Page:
Images from this shameful day will endure forever: crowds storming the security barricades, overwhelming outnumbered and seemingly unprepared Capitol police, and breaking windows to pour into the seat of American power. Police officers inside the House of Representatives chamber, guns drawn and aimed at the main doors, where protesters threatened to force their way inside. A scarf-draped rioter sitting smugly in the chair where, an hour earlier, Vice President Pence had presided over the Senate.
The central act of our democracy — the peaceful and orderly transfer of power — was not allowed to take place. Blame the rioters themselves, who must take responsibility for their own actions. But blame Trump above all. And blame the Republican members of Congress who sought to boost their own political fortunes by validating Trump's self-serving paranoid fantasies.
I mean you, Sen. Josh Hawley of Missouri. And you, Sen. Ted Cruz of Texas. And you, Rep. Steve Scalise of Louisiana. And all the rest who thought that the way to succeed in GOP politics was to pretend to believe Trump's lies rather than tell the nation the truth.
Trump told his MAGA legions that he didn't really lose the election, that in fact he could not possibly have lost, and that somehow he would manage to remain their president for a second term. First various recounts would save him — until they all confirmed Joe Biden's victory. Then it was going to be the certifications of the vote totals — but all the states certified their results. Then it was going to be the courts that rode to the rescue — but courts at every level, including the U.S. Supreme Court, tossed out his frivolous lawsuits like so much scrap paper.
Finally on Jan. 6, Congress — or perhaps Pence, acting alone — would surely throw out the electoral votes from states Trump falsely claimed to have "won," thus giving him the glorious victory he deserved. He urged his followers to come to Washington to "Stop the Steal" — to keep Congress from doing its constitutional duty in counting the electoral votes. And Hawley, Cruz, Scalise and scores of other congressional Republicans went along with this ridiculous fairy tale so as not to anger the president or his supporters.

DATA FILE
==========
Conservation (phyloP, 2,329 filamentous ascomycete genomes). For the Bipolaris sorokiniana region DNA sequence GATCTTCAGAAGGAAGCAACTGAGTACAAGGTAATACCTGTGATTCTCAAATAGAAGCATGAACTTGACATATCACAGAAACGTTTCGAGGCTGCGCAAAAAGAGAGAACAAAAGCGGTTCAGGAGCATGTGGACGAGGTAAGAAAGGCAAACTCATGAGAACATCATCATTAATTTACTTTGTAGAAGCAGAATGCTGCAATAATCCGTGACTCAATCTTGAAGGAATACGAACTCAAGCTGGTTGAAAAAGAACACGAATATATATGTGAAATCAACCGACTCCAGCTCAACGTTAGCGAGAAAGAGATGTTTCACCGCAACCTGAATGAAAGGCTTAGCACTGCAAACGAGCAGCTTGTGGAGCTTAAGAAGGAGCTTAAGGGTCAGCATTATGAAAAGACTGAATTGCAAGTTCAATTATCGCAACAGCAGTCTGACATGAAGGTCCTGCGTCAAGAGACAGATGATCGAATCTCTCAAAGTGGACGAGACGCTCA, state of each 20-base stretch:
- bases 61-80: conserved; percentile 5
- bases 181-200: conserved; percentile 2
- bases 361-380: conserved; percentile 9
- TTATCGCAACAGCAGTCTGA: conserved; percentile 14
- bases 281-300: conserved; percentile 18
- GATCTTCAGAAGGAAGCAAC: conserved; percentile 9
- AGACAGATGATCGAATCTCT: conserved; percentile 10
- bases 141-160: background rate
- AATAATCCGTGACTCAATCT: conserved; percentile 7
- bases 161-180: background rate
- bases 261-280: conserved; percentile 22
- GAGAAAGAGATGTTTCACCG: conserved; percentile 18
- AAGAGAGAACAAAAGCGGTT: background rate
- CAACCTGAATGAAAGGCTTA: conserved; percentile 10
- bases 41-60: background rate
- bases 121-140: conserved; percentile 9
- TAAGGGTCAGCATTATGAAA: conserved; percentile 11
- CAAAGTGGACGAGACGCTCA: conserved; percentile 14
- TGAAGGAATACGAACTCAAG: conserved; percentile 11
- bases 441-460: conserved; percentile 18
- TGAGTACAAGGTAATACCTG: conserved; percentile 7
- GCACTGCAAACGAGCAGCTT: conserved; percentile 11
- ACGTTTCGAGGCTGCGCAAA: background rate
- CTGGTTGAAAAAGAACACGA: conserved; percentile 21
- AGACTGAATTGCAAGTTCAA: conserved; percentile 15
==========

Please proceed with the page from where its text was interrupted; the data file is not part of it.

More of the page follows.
But then Jan. 6 arrived. Pence issued a statement early in the day making clear that he would obey the Constitution, not Trump's autocratic wishes. And the many thousands of Trump supporters who had gathered on the Ellipse to hear Trump give a long and angry rant, and who obeyed his order to march on the Capitol, became a guided missile aimed at the heart of U.S. democracy.
They were like a doomsday cult when the appointed day arrives and the foretold asteroid does not strike. Trump had convinced them he could not possibly lose, yet inside the Capitol he was losing. They decided to prevent the transfer of power by force. Shots were fired, and one person was struck and killed. Tear gas was deployed. The scenes were like those I saw in places like Paraguay and Peru as a foreign correspondent — and nothing like we've ever seen in the United States.
Biden gave a televised address calling for an end to the "insurrection" and the restoration of "decency, honor, respect, the rule of law." Trump posted a desultory video statement on social media urging rioters to "go home" but repeating his claims that the election was "stolen."
It is possible to see better days ahead. Biden is a good man and a lifelong public servant. Georgia voters have given the Republican Party the punishment it deserves by putting Democrats in control of the White House and both houses of Congress. Inauguration Day is just two weeks away.
But somehow our damaged nation has to make it through those next two weeks. Police and the National Guard are more than capable of reestablishing order in the streets. The wounds Trump has inflicted upon the nation, however, are ragged and deep. We will be paying for the mistake of electing this bitter, twisted man as president for a long, long time.